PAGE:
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Why Oil Prices Just Fell 6%

Julianne Geiger

Oil prices fell sharply on late Tuesday morning as Reuters reported that Saudi Arabia’s oil output may return to normal more quickly than earlier reports had suggested.

Oil production is expected to return to normal within two to three weeks, anonymous Reuters sources suggested, contrary to yesterday’s reports that took a more pessimistic view of how long it would take for Aramco’s production to come back online.

By 10:40am EDT, WTI had sank $3.83 per barrel (-6.09%) to reach $59.07. The price is still high compared to the $55/$56 levels that we’ve seen in recent weeks. Brent crude is also trading sharply down, losing $4.19 per barrel (6.19%) on the day, reaching $63.49 per barrel. Brent is still trading up week over week.

Saudi Arabia is now thought to be close to bringing back online 70% of the 5.7 million barrels per day that were brought offline after an attack on The Kingdom’s oil infrastructure, a top Saudi official told Reuters. The rest, the source said, would come back online within two to three weeks.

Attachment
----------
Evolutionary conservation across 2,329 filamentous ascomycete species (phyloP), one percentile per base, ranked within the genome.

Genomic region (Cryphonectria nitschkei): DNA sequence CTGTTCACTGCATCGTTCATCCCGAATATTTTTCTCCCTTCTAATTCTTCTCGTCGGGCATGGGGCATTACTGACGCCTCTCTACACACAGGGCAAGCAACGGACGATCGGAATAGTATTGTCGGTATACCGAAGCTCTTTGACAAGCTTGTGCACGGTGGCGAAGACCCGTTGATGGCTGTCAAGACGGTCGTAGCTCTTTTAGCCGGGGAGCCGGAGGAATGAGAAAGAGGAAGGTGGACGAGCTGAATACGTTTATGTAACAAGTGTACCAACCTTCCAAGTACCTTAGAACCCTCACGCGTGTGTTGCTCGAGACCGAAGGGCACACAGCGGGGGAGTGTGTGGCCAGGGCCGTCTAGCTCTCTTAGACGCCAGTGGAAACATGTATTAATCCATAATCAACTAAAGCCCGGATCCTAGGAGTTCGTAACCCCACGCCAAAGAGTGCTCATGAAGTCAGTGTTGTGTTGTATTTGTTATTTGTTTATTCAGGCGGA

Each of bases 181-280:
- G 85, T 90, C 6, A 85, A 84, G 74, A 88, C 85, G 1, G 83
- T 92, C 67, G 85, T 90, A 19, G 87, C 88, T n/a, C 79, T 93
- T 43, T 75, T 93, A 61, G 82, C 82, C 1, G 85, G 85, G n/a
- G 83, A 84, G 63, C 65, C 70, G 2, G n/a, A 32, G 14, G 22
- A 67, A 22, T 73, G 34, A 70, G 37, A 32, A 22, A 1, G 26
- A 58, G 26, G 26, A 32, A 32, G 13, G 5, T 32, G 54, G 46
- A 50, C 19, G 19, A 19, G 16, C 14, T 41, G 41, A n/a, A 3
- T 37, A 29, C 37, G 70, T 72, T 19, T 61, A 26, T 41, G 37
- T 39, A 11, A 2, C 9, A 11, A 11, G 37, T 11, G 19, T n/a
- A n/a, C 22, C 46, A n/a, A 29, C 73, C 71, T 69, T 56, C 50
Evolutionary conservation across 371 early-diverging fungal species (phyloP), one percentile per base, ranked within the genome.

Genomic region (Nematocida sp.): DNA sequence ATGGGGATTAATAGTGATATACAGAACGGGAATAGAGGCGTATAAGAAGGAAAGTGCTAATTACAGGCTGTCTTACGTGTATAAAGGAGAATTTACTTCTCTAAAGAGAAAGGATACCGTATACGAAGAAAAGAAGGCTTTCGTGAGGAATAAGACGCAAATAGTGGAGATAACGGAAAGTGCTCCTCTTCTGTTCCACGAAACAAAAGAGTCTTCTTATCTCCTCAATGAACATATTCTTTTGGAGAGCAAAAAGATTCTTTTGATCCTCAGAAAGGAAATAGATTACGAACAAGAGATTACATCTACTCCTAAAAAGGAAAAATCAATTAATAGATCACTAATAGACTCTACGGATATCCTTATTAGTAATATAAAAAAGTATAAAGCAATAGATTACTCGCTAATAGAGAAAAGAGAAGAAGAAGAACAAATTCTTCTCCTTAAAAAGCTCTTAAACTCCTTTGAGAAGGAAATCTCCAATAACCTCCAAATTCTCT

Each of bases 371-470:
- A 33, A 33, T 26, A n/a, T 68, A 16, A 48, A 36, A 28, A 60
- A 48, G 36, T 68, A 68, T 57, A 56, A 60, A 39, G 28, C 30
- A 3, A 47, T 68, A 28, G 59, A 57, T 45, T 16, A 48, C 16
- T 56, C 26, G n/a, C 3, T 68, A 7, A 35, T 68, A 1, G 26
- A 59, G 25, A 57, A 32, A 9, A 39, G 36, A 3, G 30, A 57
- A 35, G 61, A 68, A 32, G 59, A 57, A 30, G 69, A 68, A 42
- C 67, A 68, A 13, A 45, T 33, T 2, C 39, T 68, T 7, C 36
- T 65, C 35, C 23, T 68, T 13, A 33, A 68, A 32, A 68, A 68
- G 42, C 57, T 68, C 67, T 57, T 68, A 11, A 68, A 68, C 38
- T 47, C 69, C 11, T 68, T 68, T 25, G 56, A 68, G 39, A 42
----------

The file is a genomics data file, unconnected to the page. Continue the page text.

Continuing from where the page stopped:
Yesterday, sources reported that it could take months to fully restore Saudi Arabia’s oil output.

The news of the attacks that took Saudi production offline sent oil prices soaring on Monday to a 20% increase, doing what OPEC and its allies have been trying to do for over a year—bring down oil inventories to lift prices.

On Saturday, the Abqaiq facility and the Khurais oil field in Saudi Arabia were hit by attacks, which resulted in the suspension of more than half of Saudi Arabia’s oil production. The onshore Khurais oil field has the capacity to produce 1.2 million bpd of Arab Light, according to EIA estimates. The Abqaiq facility, for its part, is considered to be the most important oil processing plant in the world.

By Julianne Geiger for Oilprice.com

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